Thoughts on Adding Apple Watch Features to Your iOS App

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With the release of the Apple Watch, developers have been scrambling to add support for the device to their apps. But there are a couple considerations that need to be top of mind.

  1. Not every app will benefit from projecting features onto the watch.
  2. Apps can only project content and functionality to the device, limiting their usefulness until WatchOS 2 is released this fall.

Apps that can provide value by adding features to the device (like Twitter sending tweets) are limited to projecting a template-based user interface and limited interactivity to an external display of sorts. The template presets are varied, and you can create your own. But you are limited to simple stacking of objects like text and images, grouping, and aligning them. You can't make granular changes like adjusting the line spacing. But that can be freeing. Apple has created a limited set of objects (which I'll refer to as controls) and has styled them to look good on its device. So you need to trust in that to some degree.

In a way these limitations make coding these interfaces easier; fewer features and available controls shrink the learning curve. And the fact that content is syndicated to the device from an iPhone makes coding for it much easier than a Notification Center widget, which requires group membership and other steps to communicate bi-directionally and otherwise access parent app resources.

Updating the Totem 2 app to support the watch was a case where there was clear value, since I wanted to duplicate the Notification Center "Quote of the Day" feature. This feature simply displays a random daily quotation with attribution, so it was perfectly suited for a watch app.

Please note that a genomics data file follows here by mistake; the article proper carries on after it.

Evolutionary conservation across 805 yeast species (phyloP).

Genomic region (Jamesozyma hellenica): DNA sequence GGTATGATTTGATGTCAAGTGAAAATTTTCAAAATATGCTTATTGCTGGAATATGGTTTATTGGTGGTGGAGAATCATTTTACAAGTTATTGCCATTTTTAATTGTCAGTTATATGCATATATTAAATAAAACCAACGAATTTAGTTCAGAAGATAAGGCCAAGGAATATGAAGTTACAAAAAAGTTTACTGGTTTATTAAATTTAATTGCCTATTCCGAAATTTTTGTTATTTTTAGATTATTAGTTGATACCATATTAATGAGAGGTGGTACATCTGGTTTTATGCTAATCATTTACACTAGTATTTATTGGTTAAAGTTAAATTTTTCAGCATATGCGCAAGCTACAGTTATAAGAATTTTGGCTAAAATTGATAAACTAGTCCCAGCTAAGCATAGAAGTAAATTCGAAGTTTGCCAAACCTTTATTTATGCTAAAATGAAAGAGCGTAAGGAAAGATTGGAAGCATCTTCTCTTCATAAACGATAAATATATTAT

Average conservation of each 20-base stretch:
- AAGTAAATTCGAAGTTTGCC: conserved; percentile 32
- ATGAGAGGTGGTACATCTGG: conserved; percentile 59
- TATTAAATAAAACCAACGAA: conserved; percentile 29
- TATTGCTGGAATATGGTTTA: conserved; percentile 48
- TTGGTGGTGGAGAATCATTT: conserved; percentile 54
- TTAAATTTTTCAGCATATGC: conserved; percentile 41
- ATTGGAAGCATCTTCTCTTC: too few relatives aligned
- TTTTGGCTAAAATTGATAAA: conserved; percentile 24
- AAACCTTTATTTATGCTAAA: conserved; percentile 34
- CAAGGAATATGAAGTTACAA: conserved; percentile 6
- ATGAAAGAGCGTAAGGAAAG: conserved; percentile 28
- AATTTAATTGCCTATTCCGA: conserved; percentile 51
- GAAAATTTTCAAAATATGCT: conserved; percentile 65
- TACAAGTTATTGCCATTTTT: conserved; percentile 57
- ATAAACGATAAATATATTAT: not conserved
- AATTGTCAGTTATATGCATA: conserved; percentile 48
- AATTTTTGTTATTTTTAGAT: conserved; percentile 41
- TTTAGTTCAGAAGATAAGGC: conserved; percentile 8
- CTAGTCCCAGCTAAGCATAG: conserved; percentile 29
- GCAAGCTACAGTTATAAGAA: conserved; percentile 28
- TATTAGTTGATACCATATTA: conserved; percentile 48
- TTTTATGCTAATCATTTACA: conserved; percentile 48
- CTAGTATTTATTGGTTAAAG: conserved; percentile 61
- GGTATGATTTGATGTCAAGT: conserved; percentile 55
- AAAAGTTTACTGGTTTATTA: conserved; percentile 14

Glances

Glances are single screens that show important app information, and which are quickly accessible with a swipe up gesture. They can't scroll, and they have no interactions. Tapping them simply opens the parent app for a more rich experience.

At first, I thought that having a Glance was a natural fit for Totem. But since Glances can't scroll, I'd have to skip that feature. Truncating quotations to get them to fit on a single screen could work, but making the user tap the Glance to go to the app and read the entire quotation would be tedious.

The App

Coding the app itself is pretty straightforward. Once you add the target to your project, you use storyboards to assemble the user interface. Dropping groups onto the Interface Controller scene and embedding your controls in them is definitely a solid approach. This helps ensure a responsive layout on various watch sizes, and other future devices.

Watchkit Scene

Of course you'll wire up your user interface elements, like labels and images, as weak outlets in the header files and target them in your code just like any other iOS app. The real limit here revolves around the choice of controls and breadth of functions available within the parent Interface Controller.

In the Quote of the Day app, I wanted to provide a button at the bottom to load a new random quote. This was fairly easy to do. In the watch app, a simple call to WKInterfaceController triggers the AppDelegate to execute a callback function named handleWatchKitExtensionRequest. Below is a call from the watch app to the AppDelegate (in Objective-C):

[WKInterfaceController openParentApplication:@{@"action" : @"getQuote"} reply:^(NSDictionary *replyInfo, NSError *error) {

        if (error) {
              NSLog(@"Error from parent: %@", error);
        } else {
              [self.quote setText:[replyInfo objectForKey:@"quote"]];
              [self.author setText:[replyInfo objectForKey:@"author"]];
              [self.attribution setText:[replyInfo objectForKey:@"attribution"]];